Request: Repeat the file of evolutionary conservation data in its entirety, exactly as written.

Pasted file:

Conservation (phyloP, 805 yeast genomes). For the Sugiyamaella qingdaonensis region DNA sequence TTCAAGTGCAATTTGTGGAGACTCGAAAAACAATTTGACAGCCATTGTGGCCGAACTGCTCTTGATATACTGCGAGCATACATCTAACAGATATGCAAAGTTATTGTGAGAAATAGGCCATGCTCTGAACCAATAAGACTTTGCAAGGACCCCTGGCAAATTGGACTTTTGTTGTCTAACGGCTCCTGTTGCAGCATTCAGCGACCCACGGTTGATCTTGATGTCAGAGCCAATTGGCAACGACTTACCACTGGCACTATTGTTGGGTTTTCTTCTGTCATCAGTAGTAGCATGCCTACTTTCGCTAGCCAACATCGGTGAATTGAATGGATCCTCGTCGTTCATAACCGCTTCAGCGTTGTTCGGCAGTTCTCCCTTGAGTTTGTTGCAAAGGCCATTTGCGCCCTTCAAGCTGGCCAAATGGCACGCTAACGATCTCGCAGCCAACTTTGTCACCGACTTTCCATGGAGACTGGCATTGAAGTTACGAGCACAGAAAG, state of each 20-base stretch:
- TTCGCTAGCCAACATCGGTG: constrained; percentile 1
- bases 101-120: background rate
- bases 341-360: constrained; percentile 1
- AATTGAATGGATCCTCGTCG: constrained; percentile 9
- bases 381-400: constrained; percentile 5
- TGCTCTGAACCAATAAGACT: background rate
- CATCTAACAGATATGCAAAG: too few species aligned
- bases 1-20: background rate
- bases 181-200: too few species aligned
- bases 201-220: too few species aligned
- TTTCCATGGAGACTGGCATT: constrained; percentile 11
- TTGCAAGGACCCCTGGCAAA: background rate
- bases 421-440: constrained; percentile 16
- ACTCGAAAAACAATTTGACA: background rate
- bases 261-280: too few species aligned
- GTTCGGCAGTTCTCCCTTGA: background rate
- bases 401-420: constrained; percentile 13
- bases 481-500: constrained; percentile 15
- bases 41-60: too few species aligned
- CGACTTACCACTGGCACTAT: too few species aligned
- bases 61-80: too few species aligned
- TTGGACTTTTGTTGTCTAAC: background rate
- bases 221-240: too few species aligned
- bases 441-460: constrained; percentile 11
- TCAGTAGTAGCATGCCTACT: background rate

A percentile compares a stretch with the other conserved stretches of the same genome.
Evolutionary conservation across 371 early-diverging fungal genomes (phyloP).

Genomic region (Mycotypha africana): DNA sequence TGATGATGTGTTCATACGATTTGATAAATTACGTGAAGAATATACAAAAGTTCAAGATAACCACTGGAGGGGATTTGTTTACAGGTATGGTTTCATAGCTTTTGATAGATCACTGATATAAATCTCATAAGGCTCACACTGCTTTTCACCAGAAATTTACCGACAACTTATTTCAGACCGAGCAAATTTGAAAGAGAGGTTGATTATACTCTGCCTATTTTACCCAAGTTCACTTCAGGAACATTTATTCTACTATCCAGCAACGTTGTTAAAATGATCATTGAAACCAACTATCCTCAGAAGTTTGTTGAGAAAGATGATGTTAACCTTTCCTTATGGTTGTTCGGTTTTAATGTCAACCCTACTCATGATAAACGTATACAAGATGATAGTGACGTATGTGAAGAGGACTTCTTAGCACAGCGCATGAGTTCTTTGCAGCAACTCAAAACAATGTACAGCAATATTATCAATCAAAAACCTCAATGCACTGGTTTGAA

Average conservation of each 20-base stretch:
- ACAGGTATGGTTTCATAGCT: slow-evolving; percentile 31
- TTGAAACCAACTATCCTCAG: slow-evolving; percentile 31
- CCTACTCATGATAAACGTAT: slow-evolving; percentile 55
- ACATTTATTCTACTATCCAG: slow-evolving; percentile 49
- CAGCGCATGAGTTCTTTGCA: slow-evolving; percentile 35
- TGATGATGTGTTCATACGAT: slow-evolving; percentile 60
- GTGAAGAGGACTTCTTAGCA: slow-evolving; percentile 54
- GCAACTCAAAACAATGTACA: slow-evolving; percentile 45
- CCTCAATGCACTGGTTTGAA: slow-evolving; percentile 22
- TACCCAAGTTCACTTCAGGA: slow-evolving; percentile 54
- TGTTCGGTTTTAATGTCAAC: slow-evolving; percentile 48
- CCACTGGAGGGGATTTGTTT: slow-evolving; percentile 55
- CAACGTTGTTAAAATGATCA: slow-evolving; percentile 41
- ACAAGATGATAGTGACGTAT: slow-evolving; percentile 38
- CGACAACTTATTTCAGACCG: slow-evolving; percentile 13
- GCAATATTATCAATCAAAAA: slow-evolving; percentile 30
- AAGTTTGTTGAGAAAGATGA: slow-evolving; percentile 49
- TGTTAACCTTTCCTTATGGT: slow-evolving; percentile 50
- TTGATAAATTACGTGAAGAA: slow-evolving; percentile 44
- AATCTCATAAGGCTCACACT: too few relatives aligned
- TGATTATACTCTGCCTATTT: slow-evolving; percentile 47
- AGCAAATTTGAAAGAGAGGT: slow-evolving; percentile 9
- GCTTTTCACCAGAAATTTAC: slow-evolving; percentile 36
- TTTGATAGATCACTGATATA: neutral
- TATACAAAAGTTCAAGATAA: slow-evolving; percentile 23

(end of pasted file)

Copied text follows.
Conservation (phyloP, 805 yeast genomes). For the Sugiyamaella qingdaonensis region DNA sequence TTCAAGTGCAATTTGTGGAGACTCGAAAAACAATTTGACAGCCATTGTGGCCGAACTGCTCTTGATATACTGCGAGCATACATCTAACAGATATGCAAAGTTATTGTGAGAAATAGGCCATGCTCTGAACCAATAAGACTTTGCAAGGACCCCTGGCAAATTGGACTTTTGTTGTCTAACGGCTCCTGTTGCAGCATTCAGCGACCCACGGTTGATCTTGATGTCAGAGCCAATTGGCAACGACTTACCACTGGCACTATTGTTGGGTTTTCTTCTGTCATCAGTAGTAGCATGCCTACTTTCGCTAGCCAACATCGGTGAATTGAATGGATCCTCGTCGTTCATAACCGCTTCAGCGTTGTTCGGCAGTTCTCCCTTGAGTTTGTTGCAAAGGCCATTTGCGCCCTTCAAGCTGGCCAAATGGCACGCTAACGATCTCGCAGCCAACTTTGTCACCGACTTTCCATGGAGACTGGCATTGAAGTTACGAGCACAGAAAG, state of each 20-base stretch:
- TTCGCTAGCCAACATCGGTG: constrained; percentile 1
- bases 101-120: background rate
- bases 341-360: constrained; percentile 1
- AATTGAATGGATCCTCGTCG: constrained; percentile 9
- bases 381-400: constrained; percentile 5
- TGCTCTGAACCAATAAGACT: background rate
- CATCTAACAGATATGCAAAG: too few species aligned
- bases 1-20: background rate
- bases 181-200: too few species aligned
- bases 201-220: too few species aligned
- TTTCCATGGAGACTGGCATT: constrained; percentile 11
- TTGCAAGGACCCCTGGCAAA: background rate
- bases 421-440: constrained; percentile 16
- ACTCGAAAAACAATTTGACA: background rate
- bases 261-280: too few species aligned
- GTTCGGCAGTTCTCCCTTGA: background rate
- bases 401-420: constrained; percentile 13
- bases 481-500: constrained; percentile 15
- bases 41-60: too few species aligned
- CGACTTACCACTGGCACTAT: too few species aligned
- bases 61-80: too few species aligned
- TTGGACTTTTGTTGTCTAAC: background rate
- bases 221-240: too few species aligned
- bases 441-460: constrained; percentile 11
- TCAGTAGTAGCATGCCTACT: background rate

A percentile compares a stretch with the other conserved stretches of the same genome.
Evolutionary conservation across 371 early-diverging fungal genomes (phyloP).

Genomic region (Mycotypha africana): DNA sequence TGATGATGTGTTCATACGATTTGATAAATTACGTGAAGAATATACAAAAGTTCAAGATAACCACTGGAGGGGATTTGTTTACAGGTATGGTTTCATAGCTTTTGATAGATCACTGATATAAATCTCATAAGGCTCACACTGCTTTTCACCAGAAATTTACCGACAACTTATTTCAGACCGAGCAAATTTGAAAGAGAGGTTGATTATACTCTGCCTATTTTACCCAAGTTCACTTCAGGAACATTTATTCTACTATCCAGCAACGTTGTTAAAATGATCATTGAAACCAACTATCCTCAGAAGTTTGTTGAGAAAGATGATGTTAACCTTTCCTTATGGTTGTTCGGTTTTAATGTCAACCCTACTCATGATAAACGTATACAAGATGATAGTGACGTATGTGAAGAGGACTTCTTAGCACAGCGCATGAGTTCTTTGCAGCAACTCAAAACAATGTACAGCAATATTATCAATCAAAAACCTCAATGCACTGGTTTGAA

Average conservation of each 20-base stretch:
- ACAGGTATGGTTTCATAGCT: slow-evolving; percentile 31
- TTGAAACCAACTATCCTCAG: slow-evolving; percentile 31
- CCTACTCATGATAAACGTAT: slow-evolving; percentile 55
- ACATTTATTCTACTATCCAG: slow-evolving; percentile 49
- CAGCGCATGAGTTCTTTGCA: slow-evolving; percentile 35
- TGATGATGTGTTCATACGAT: slow-evolving; percentile 60
- GTGAAGAGGACTTCTTAGCA: slow-evolving; percentile 54
- GCAACTCAAAACAATGTACA: slow-evolving; percentile 45
- CCTCAATGCACTGGTTTGAA: slow-evolving; percentile 22
- TACCCAAGTTCACTTCAGGA: slow-evolving; percentile 54
- TGTTCGGTTTTAATGTCAAC: slow-evolving; percentile 48
- CCACTGGAGGGGATTTGTTT: slow-evolving; percentile 55
- CAACGTTGTTAAAATGATCA: slow-evolving; percentile 41
- ACAAGATGATAGTGACGTAT: slow-evolving; percentile 38
- CGACAACTTATTTCAGACCG: slow-evolving; percentile 13
- GCAATATTATCAATCAAAAA: slow-evolving; percentile 30
- AAGTTTGTTGAGAAAGATGA: slow-evolving; percentile 49
- TGTTAACCTTTCCTTATGGT: slow-evolving; percentile 50
- TTGATAAATTACGTGAAGAA: slow-evolving; percentile 44
- AATCTCATAAGGCTCACACT: too few relatives aligned
- TGATTATACTCTGCCTATTT: slow-evolving; percentile 47
- AGCAAATTTGAAAGAGAGGT: slow-evolving; percentile 9
- GCTTTTCACCAGAAATTTAC: slow-evolving; percentile 36
- TTTGATAGATCACTGATATA: neutral
- TATACAAAAGTTCAAGATAA: slow-evolving; percentile 23